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World > Asia > Mongolia > Foreign Relations (Notes)

Mongolia - Foreign Relations (Notes)


FOREIGN RELATIONS
In the wake of the international socialist economic system's collapse and the disintegration of the former Soviet Union, Mongolians began to pursue an independent and nonaligned foreign policy. Mongolia is landlocked between Russia and China, and seeks cordial relations with both nations. At the same time, Mongolia has sought to advance its regional and global relations. Ties with Japan and South Korea are particularly strong. Japan is the largest bilateral aid donor to Mongolia, a position it has held since 1991. Mongolia has also made efforts to steadily boost ties with European countries.

As part of its aim to establish a more balanced nonaligned foreign policy, Mongolia has sought to take a more active role in the United Nations and other international organizations, and has pursued a more active role in Asian and northeast Asian affairs. Mongolia became a full participant in the ASEAN Regional Forum (ARF) in July 1998 and a full member of the Pacific Economic Cooperation Council in April 2000. Mongolia is currently seeking to join the Asia-Pacific Economic Cooperation forum (APEC). Mongolia is an observer in the Shanghai Cooperation Organization, but has stated it does not intend to seek membership.

Mongolian relations with China began to improve in the mid-1980s when consular agreements were reached and cross-border trade contacts expanded. In May 1990, a Mongolian head of state visited China for the first time in 28 years. The cornerstone of the Mongolian-Chinese relationship is a 1994 Treaty of Friendship and Cooperation, which codifies mutual respect for the independence and territorial integrity of both sides. China has objected strongly to the five visits since 1990 of the Dalai Lama; during the last, in 2002, China briefly disrupted railroad links for 'technical' reasons. There are regular high-level visits and expanding trade ties. President Hu Jintao visited Mongolia in 2003. President Bagabandi visited China in 2004, and President Enkhbayar visited in 2005.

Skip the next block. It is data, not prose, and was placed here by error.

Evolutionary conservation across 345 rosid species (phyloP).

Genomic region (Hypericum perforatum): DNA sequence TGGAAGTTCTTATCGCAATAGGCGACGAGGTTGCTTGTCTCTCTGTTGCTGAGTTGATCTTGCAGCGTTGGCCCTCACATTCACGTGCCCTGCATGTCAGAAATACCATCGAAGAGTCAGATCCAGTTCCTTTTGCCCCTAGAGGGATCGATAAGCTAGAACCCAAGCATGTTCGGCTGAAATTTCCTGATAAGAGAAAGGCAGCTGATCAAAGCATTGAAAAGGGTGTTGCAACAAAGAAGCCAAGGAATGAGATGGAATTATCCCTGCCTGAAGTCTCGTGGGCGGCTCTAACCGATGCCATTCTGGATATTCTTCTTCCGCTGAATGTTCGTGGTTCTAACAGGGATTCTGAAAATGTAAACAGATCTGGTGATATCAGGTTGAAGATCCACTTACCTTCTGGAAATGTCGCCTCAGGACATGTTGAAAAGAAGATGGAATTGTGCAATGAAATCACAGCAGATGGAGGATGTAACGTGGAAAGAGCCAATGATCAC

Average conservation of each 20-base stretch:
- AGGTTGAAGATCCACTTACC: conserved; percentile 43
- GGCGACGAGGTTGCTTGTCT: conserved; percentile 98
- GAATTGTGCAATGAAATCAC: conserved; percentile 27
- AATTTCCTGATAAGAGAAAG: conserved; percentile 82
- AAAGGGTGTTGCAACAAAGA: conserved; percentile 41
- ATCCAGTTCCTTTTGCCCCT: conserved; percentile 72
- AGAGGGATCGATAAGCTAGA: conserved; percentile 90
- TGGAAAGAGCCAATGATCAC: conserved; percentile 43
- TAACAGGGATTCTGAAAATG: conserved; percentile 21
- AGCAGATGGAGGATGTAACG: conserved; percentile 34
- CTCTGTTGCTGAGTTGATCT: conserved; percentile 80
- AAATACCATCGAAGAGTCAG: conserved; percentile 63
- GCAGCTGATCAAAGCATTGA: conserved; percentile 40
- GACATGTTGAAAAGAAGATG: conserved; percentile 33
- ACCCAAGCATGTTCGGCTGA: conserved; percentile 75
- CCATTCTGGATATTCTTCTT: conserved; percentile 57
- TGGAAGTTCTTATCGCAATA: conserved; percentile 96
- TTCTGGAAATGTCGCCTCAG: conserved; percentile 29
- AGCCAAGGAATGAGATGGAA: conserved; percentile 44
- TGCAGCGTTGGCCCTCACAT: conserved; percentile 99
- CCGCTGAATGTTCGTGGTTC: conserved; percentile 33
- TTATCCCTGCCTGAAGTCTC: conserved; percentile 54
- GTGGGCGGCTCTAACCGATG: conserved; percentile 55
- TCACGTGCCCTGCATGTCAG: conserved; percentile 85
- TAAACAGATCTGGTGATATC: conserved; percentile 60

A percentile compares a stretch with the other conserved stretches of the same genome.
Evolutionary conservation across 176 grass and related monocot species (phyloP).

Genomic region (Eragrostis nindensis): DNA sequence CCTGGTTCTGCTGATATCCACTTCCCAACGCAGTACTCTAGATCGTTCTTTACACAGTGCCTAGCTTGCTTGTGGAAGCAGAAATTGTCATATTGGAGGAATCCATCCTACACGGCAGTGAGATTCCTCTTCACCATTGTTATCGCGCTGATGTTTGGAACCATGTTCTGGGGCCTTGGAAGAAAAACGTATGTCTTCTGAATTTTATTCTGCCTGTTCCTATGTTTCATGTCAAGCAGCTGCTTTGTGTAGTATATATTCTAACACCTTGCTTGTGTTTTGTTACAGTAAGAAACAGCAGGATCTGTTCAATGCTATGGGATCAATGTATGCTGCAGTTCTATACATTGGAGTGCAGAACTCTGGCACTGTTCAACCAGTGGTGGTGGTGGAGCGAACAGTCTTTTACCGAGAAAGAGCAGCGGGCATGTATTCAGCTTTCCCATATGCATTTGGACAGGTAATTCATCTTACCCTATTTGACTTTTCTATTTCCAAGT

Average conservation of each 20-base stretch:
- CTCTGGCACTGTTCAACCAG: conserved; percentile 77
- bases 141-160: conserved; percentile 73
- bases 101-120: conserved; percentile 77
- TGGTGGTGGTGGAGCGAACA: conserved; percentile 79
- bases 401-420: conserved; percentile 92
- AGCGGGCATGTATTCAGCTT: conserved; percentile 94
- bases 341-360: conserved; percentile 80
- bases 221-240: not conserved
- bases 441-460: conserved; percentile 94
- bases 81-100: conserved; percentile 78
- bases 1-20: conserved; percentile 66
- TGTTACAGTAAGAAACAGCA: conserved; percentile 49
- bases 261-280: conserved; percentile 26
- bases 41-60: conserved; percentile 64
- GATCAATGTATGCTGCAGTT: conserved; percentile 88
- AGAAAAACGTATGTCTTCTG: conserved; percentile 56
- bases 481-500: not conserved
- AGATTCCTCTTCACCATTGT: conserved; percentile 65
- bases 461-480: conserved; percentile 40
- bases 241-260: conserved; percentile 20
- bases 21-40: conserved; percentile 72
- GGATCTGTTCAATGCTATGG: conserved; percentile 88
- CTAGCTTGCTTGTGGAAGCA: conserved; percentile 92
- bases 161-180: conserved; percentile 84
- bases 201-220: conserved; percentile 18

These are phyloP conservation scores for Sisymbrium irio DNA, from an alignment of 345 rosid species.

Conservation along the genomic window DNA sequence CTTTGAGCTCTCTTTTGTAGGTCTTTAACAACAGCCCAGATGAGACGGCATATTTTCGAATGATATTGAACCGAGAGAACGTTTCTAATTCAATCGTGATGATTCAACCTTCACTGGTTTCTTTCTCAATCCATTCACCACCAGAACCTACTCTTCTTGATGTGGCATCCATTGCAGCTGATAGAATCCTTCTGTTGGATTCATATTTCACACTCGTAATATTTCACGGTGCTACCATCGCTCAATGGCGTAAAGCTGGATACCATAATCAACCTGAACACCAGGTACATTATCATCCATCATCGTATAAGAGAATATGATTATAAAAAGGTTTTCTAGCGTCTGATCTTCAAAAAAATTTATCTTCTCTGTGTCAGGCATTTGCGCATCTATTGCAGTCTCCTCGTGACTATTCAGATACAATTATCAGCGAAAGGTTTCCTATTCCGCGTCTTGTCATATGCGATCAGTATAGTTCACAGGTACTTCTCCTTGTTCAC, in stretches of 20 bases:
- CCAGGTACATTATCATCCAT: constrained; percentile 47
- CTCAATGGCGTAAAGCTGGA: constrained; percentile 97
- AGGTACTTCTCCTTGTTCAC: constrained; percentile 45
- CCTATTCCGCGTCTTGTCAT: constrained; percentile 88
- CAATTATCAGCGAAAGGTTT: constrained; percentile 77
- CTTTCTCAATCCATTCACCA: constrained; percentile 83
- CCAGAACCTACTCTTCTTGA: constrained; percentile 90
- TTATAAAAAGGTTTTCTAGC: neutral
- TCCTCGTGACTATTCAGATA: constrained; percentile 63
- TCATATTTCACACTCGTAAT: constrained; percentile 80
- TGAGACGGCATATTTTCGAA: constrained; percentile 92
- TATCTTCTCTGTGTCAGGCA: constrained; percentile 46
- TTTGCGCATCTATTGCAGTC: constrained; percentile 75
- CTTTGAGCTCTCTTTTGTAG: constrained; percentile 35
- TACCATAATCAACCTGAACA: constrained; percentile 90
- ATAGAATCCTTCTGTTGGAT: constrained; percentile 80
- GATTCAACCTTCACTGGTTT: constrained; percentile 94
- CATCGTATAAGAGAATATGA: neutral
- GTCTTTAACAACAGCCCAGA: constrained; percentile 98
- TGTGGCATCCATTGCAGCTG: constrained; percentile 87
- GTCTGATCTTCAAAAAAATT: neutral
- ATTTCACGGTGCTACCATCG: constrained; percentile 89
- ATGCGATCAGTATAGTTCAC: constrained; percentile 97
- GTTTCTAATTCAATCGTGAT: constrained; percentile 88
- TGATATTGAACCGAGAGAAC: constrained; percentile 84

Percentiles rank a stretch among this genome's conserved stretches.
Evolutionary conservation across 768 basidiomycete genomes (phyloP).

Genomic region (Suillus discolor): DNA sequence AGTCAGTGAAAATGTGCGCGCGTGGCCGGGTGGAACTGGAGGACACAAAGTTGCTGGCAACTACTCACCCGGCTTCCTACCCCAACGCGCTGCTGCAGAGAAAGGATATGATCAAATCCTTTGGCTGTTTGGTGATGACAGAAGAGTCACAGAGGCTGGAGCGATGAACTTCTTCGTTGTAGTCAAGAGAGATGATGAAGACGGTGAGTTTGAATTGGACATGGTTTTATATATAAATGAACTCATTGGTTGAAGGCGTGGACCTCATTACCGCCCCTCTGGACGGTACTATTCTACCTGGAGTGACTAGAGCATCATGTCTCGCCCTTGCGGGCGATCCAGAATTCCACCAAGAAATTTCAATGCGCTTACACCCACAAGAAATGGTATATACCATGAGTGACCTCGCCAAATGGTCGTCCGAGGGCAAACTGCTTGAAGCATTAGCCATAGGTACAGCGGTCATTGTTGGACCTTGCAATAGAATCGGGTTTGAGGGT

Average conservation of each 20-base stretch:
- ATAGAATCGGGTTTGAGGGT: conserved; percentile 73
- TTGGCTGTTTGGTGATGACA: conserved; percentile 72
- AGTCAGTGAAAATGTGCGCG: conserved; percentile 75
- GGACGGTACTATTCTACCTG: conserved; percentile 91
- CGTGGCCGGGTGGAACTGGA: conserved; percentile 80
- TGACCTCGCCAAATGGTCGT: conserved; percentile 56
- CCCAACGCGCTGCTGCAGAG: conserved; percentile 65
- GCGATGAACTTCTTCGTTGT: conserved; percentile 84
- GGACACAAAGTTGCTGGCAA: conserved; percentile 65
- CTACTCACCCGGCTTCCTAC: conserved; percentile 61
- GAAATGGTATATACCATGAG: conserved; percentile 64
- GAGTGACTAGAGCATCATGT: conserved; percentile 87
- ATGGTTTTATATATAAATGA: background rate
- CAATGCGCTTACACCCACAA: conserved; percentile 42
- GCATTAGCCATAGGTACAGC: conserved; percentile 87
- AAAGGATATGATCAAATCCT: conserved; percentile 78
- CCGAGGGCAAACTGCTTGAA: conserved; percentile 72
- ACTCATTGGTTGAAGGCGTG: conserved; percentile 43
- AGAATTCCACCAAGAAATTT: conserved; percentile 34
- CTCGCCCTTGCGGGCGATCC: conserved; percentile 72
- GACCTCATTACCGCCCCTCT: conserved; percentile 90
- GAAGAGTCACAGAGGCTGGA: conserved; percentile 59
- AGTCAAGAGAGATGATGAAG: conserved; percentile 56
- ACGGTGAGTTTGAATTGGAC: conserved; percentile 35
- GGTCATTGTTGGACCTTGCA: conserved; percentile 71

After the disintegration of the former Soviet Union, Mongolia developed relations with the new independent states. Links with Russia and other republics were essential to contribute to stabilization of the Mongolian economy. In 1991, Mongolia and Russia concluded both a Joint Declaration of Cooperation and a bilateral trade agreement. This was followed by a 1993 Treaty of Friendship and Cooperation establishing a new basis of equality in the relationship. Mongolian President Bagabandi visited Moscow in 1999, and Russian President Vladimir Putin visited Mongolia in 2000 in order to sign the 25-point Ulaanbaatar Declaration, reaffirming Mongol-Russian friendship and cooperation on numerous economic and political issues. In December 2003, Mongolia finally settled the Soviet-era debt it owed to Russia with a negotiated payment of $250 million. In July 2006, Prime Minister Fradkov visited Mongolia with a large business delegation. The Mongolian and Russian Governments continue to jointly own the railroad and the large Erdenet copper mine. President Enkhbayar visited Moscow in December 2006.


Facts at a Glance: Geography - People - Government - Economy - Communications - Transportation - Military - Climate - Current Time - Ranking Positions
Notes and Commentary: People - Economy - Government and Political Conditions - Historical Highlights - Foreign Relations - Relations with U.S.



Facts at a Glance
Geography
People
Government
Economy
Communications
Transportation
Military
Climate
Current Time
Ranking Positions


Notes and Commentary
People
Economy
Government and Political Conditions
Historical Highlights
Foreign Relations
Relations with U.S.





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